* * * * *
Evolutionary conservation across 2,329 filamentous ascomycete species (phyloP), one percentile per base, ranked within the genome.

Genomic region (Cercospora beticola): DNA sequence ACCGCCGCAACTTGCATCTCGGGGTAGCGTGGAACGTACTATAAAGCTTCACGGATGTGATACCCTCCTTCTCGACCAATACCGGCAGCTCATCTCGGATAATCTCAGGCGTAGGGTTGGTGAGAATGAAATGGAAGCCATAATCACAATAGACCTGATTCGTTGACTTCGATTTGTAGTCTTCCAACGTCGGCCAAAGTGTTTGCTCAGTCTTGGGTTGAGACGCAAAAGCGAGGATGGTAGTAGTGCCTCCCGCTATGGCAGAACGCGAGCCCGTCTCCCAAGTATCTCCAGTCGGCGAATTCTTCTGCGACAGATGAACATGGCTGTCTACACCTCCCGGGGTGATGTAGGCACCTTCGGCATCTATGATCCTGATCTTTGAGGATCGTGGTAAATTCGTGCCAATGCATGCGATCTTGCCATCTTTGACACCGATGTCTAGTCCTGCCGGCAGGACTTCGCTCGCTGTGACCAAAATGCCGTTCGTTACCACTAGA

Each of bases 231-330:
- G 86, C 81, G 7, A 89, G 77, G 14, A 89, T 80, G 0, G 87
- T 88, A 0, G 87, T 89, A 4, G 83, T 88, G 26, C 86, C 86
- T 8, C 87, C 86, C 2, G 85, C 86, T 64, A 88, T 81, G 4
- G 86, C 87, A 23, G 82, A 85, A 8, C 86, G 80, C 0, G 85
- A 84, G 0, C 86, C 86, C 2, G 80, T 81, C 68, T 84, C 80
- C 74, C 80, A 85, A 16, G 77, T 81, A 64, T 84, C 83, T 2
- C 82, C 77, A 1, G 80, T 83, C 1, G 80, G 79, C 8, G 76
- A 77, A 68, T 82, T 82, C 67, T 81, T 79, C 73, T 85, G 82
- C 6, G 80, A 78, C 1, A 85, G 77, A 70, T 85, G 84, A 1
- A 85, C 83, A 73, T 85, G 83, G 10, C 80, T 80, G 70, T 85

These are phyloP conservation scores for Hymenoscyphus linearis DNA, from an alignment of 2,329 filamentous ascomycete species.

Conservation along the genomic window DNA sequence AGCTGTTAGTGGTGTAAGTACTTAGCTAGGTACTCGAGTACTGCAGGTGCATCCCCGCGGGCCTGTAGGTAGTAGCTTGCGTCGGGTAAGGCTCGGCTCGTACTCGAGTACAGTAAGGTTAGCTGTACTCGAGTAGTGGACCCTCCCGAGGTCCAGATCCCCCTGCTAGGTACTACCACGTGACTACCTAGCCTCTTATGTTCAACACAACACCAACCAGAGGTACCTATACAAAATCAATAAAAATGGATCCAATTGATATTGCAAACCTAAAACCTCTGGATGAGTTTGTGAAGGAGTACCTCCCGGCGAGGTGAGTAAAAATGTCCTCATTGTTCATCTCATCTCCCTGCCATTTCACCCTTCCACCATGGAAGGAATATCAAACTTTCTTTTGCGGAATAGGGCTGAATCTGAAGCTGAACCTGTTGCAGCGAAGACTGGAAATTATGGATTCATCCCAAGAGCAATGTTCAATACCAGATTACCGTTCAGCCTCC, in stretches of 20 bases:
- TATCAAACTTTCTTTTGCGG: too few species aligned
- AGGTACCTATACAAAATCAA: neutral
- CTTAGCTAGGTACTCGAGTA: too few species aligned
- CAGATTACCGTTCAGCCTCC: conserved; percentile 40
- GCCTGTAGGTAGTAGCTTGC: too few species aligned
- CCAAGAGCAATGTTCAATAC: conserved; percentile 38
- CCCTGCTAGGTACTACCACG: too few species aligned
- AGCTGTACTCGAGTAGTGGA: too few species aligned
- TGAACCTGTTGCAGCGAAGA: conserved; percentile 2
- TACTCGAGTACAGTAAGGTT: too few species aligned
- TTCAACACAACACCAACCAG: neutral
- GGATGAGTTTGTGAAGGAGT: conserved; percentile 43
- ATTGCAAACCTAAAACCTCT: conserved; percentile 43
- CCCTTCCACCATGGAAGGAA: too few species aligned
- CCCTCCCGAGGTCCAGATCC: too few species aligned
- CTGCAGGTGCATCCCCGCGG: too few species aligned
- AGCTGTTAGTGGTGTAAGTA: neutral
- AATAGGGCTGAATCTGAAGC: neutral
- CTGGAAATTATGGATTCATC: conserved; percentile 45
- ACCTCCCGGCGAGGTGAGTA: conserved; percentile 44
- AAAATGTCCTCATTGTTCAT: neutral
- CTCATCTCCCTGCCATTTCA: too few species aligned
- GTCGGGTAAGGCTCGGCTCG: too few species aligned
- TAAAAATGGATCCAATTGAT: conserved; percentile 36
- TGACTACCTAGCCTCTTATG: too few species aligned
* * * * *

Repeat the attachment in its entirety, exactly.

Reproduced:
Evolutionary conservation across 2,329 filamentous ascomycete species (phyloP), one percentile per base, ranked within the genome.

Genomic region (Cercospora beticola): DNA sequence ACCGCCGCAACTTGCATCTCGGGGTAGCGTGGAACGTACTATAAAGCTTCACGGATGTGATACCCTCCTTCTCGACCAATACCGGCAGCTCATCTCGGATAATCTCAGGCGTAGGGTTGGTGAGAATGAAATGGAAGCCATAATCACAATAGACCTGATTCGTTGACTTCGATTTGTAGTCTTCCAACGTCGGCCAAAGTGTTTGCTCAGTCTTGGGTTGAGACGCAAAAGCGAGGATGGTAGTAGTGCCTCCCGCTATGGCAGAACGCGAGCCCGTCTCCCAAGTATCTCCAGTCGGCGAATTCTTCTGCGACAGATGAACATGGCTGTCTACACCTCCCGGGGTGATGTAGGCACCTTCGGCATCTATGATCCTGATCTTTGAGGATCGTGGTAAATTCGTGCCAATGCATGCGATCTTGCCATCTTTGACACCGATGTCTAGTCCTGCCGGCAGGACTTCGCTCGCTGTGACCAAAATGCCGTTCGTTACCACTAGA

Each of bases 231-330:
- G 86, C 81, G 7, A 89, G 77, G 14, A 89, T 80, G 0, G 87
- T 88, A 0, G 87, T 89, A 4, G 83, T 88, G 26, C 86, C 86
- T 8, C 87, C 86, C 2, G 85, C 86, T 64, A 88, T 81, G 4
- G 86, C 87, A 23, G 82, A 85, A 8, C 86, G 80, C 0, G 85
- A 84, G 0, C 86, C 86, C 2, G 80, T 81, C 68, T 84, C 80
- C 74, C 80, A 85, A 16, G 77, T 81, A 64, T 84, C 83, T 2
- C 82, C 77, A 1, G 80, T 83, C 1, G 80, G 79, C 8, G 76
- A 77, A 68, T 82, T 82, C 67, T 81, T 79, C 73, T 85, G 82
- C 6, G 80, A 78, C 1, A 85, G 77, A 70, T 85, G 84, A 1
- A 85, C 83, A 73, T 85, G 83, G 10, C 80, T 80, G 70, T 85

These are phyloP conservation scores for Hymenoscyphus linearis DNA, from an alignment of 2,329 filamentous ascomycete species.

Conservation along the genomic window DNA sequence AGCTGTTAGTGGTGTAAGTACTTAGCTAGGTACTCGAGTACTGCAGGTGCATCCCCGCGGGCCTGTAGGTAGTAGCTTGCGTCGGGTAAGGCTCGGCTCGTACTCGAGTACAGTAAGGTTAGCTGTACTCGAGTAGTGGACCCTCCCGAGGTCCAGATCCCCCTGCTAGGTACTACCACGTGACTACCTAGCCTCTTATGTTCAACACAACACCAACCAGAGGTACCTATACAAAATCAATAAAAATGGATCCAATTGATATTGCAAACCTAAAACCTCTGGATGAGTTTGTGAAGGAGTACCTCCCGGCGAGGTGAGTAAAAATGTCCTCATTGTTCATCTCATCTCCCTGCCATTTCACCCTTCCACCATGGAAGGAATATCAAACTTTCTTTTGCGGAATAGGGCTGAATCTGAAGCTGAACCTGTTGCAGCGAAGACTGGAAATTATGGATTCATCCCAAGAGCAATGTTCAATACCAGATTACCGTTCAGCCTCC, in stretches of 20 bases:
- TATCAAACTTTCTTTTGCGG: too few species aligned
- AGGTACCTATACAAAATCAA: neutral
- CTTAGCTAGGTACTCGAGTA: too few species aligned
- CAGATTACCGTTCAGCCTCC: conserved; percentile 40
- GCCTGTAGGTAGTAGCTTGC: too few species aligned
- CCAAGAGCAATGTTCAATAC: conserved; percentile 38
- CCCTGCTAGGTACTACCACG: too few species aligned
- AGCTGTACTCGAGTAGTGGA: too few species aligned
- TGAACCTGTTGCAGCGAAGA: conserved; percentile 2
- TACTCGAGTACAGTAAGGTT: too few species aligned
- TTCAACACAACACCAACCAG: neutral
- GGATGAGTTTGTGAAGGAGT: conserved; percentile 43
- ATTGCAAACCTAAAACCTCT: conserved; percentile 43
- CCCTTCCACCATGGAAGGAA: too few species aligned
- CCCTCCCGAGGTCCAGATCC: too few species aligned
- CTGCAGGTGCATCCCCGCGG: too few species aligned
- AGCTGTTAGTGGTGTAAGTA: neutral
- AATAGGGCTGAATCTGAAGC: neutral
- CTGGAAATTATGGATTCATC: conserved; percentile 45
- ACCTCCCGGCGAGGTGAGTA: conserved; percentile 44
- AAAATGTCCTCATTGTTCAT: neutral
- CTCATCTCCCTGCCATTTCA: too few species aligned
- GTCGGGTAAGGCTCGGCTCG: too few species aligned
- TAAAAATGGATCCAATTGAT: conserved; percentile 36
- TGACTACCTAGCCTCTTATG: too few species aligned